UConn’s fi rst two games with a sprained ankle, All-American guard Bria Hartley made her fi rst start of the season in the Huskies’ 101-41 victory over Colgate on Wednesday. She’s just another weapon for Huskies coach Geno Auriemma, who has six players averaging at least 9.5 points per game. The closest game

in the country.” The first 44 minutes were a n e v e n , b a c k-a n d-fo r t h battle, pitting a stiff Cardinals defense, featuring Big East Defensive Player of the Year Andrew Farrell, against ACC Offensive Player of the Year Patrick Mullins and the nation’s leading scoring offense. T he two M AC Herm a n n Trophy semifinalists battled all over the field, and it appeared the two teams would enter halftime deadlocked in a 1-1 stalemate. But reserve forward Jake Pace scored t he go-a head goa l w it h 40 second s remaining in the first half to g ive the Terps a lead they wouldn’t relinquish. Defender Dakota Edwards flipped the ball to Pace in the box, and the 6-foot-2 redshirt junior headed it past Louisville goalkeeper Mike Mauro. “After the goal, we kind of got together,” Pace said. “We talked about how much this is game-changing, how we need to keep going and they’re going to come out harder because of it. It really gave us some momentum going in and then coming out.” The Terps’ defense clamped down in the second half and all but eliminated any chance of a Cardinals comeback. Louisville took just one shot in the second 45 minutes as the Terps’ backline, which had Kemp on the field for the first time in nearly a month, kept the ball away from goalkeeper Keith Cardona. “We probably had our worst game of the year and really didn’t show from a standpoint of pressure and keeping the ball what Louisville is like tonight,” Cardinals coach Ken Lolla said. The Cardinals weathered a series of early threats from a Terps offense that was on the attack from the outset. In the fi rst minute, Mauro saved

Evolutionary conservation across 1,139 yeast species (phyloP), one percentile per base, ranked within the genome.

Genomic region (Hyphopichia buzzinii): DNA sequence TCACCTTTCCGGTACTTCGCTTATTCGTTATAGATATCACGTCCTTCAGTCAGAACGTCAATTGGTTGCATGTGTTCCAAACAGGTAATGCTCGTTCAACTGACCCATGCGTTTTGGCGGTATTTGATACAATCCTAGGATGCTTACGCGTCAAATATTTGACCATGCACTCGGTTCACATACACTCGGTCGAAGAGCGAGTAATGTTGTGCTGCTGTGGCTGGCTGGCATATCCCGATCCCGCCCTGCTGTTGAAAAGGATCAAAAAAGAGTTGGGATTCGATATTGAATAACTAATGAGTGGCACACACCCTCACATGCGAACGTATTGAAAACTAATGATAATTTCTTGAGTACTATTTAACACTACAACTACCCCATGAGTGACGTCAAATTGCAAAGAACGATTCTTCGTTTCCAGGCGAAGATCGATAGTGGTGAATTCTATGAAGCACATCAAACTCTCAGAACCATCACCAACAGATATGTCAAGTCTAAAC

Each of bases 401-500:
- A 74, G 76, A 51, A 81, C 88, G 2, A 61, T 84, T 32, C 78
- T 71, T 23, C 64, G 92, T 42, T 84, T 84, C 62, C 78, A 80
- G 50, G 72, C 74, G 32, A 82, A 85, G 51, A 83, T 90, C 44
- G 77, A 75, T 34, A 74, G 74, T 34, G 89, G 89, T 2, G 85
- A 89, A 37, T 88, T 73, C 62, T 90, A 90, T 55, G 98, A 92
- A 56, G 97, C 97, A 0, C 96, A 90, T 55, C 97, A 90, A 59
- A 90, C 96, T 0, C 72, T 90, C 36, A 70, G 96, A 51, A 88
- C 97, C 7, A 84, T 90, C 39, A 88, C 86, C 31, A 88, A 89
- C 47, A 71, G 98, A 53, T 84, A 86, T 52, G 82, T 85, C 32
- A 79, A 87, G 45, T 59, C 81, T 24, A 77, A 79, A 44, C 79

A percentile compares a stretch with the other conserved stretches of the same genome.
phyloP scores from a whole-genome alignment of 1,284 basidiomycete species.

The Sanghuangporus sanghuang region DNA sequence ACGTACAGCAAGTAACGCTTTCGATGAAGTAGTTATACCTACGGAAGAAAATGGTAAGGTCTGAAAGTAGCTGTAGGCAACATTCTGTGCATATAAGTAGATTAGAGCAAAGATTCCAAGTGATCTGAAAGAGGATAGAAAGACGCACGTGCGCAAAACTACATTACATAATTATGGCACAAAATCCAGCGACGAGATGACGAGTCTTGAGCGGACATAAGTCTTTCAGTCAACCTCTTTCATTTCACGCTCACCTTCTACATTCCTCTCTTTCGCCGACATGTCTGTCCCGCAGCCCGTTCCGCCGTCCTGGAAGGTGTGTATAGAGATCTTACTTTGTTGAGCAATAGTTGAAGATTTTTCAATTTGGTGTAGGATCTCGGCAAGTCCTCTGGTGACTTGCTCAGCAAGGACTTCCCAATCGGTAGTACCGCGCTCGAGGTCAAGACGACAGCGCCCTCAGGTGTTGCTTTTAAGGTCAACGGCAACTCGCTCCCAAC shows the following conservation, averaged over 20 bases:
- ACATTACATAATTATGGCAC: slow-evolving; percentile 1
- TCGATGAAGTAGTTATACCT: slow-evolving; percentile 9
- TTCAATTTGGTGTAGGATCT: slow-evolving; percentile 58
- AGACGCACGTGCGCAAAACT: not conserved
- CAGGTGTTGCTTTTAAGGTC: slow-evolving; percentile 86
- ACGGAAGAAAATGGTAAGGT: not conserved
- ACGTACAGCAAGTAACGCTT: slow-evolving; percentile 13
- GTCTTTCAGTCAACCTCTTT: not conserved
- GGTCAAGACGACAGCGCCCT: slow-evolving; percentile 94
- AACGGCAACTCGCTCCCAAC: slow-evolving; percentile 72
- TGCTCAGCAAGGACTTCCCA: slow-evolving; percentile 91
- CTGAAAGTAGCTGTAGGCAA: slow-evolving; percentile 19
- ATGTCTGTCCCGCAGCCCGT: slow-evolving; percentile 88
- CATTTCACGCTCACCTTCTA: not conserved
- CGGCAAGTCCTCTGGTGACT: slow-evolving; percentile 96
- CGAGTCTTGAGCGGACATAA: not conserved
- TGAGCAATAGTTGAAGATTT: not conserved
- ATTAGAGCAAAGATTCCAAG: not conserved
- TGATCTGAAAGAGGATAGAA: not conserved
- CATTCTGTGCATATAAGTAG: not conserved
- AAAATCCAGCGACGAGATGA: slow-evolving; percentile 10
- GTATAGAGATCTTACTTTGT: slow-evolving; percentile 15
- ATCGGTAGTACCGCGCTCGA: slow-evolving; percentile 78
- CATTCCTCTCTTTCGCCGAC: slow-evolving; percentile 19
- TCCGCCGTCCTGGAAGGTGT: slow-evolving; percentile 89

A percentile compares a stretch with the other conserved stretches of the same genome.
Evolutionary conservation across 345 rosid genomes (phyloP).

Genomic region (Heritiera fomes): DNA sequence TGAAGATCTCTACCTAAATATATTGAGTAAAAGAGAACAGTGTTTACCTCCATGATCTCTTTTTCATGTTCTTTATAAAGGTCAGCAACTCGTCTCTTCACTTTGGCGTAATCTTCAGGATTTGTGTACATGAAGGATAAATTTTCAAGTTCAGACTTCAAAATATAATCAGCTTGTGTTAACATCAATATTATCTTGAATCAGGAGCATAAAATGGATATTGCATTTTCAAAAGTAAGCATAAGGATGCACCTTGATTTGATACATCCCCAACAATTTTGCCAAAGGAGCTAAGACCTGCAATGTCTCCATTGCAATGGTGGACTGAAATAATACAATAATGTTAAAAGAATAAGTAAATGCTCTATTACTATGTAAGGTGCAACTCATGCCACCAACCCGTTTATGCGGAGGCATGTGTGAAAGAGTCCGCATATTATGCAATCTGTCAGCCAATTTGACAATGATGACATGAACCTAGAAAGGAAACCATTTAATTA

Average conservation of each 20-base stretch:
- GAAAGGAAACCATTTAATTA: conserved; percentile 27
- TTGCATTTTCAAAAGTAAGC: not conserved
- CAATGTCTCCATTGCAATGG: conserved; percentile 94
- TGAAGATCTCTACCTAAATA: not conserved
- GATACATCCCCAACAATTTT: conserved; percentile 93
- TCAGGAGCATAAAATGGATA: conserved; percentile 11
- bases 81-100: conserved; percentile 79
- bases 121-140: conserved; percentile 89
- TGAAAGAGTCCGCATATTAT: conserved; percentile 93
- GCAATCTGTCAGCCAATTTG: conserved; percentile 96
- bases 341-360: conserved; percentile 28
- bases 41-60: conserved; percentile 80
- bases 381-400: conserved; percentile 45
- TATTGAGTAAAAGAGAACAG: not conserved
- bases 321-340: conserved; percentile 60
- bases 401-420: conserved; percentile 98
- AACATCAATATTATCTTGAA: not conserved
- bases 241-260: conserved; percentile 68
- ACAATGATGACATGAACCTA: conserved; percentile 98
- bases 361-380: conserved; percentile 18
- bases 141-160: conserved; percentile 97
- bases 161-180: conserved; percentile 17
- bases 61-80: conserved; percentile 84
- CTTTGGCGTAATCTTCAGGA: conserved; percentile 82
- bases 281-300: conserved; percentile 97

the Huskies have played all season came in an 81-50 win at Texas A&M on Nov. 18. Their average margin of victory this year is 48.7 points. Despite the numbers, the Terps (4-1) present the stiffest challenge UConn (6-0) has faced. The Terps’ size inside with Hawkins and centers Alicia DeVaughn and Malina

forwa rd Sch i l lo Tshu ma’s bicycle kick attempt. It was just one early indication of the Terps’ mindset, as they would go on to take 16 shots. T he Ter ps fi na l ly broke through in the 34th minute when Woodberry scored his first goal since notching two at College of Charleston on Sept. 29. Kemp, making his presence felt in his return from injury, served a ball into the box and Woodberry headed it past Mauro. Louisville answered less than six minutes later on a counterattack after a Terps corner kick. Farrell played a long pass ahead to midfielder Dylan Mares, who tapped it over to forward Zach Foxhoven, who beat Cardona to his right. “Right before we got out there, we reminded our team that we’re an attacking team,” Cirovski said. “We’re going to be on the front foot. We’re going to get after it. We’re going to put them under some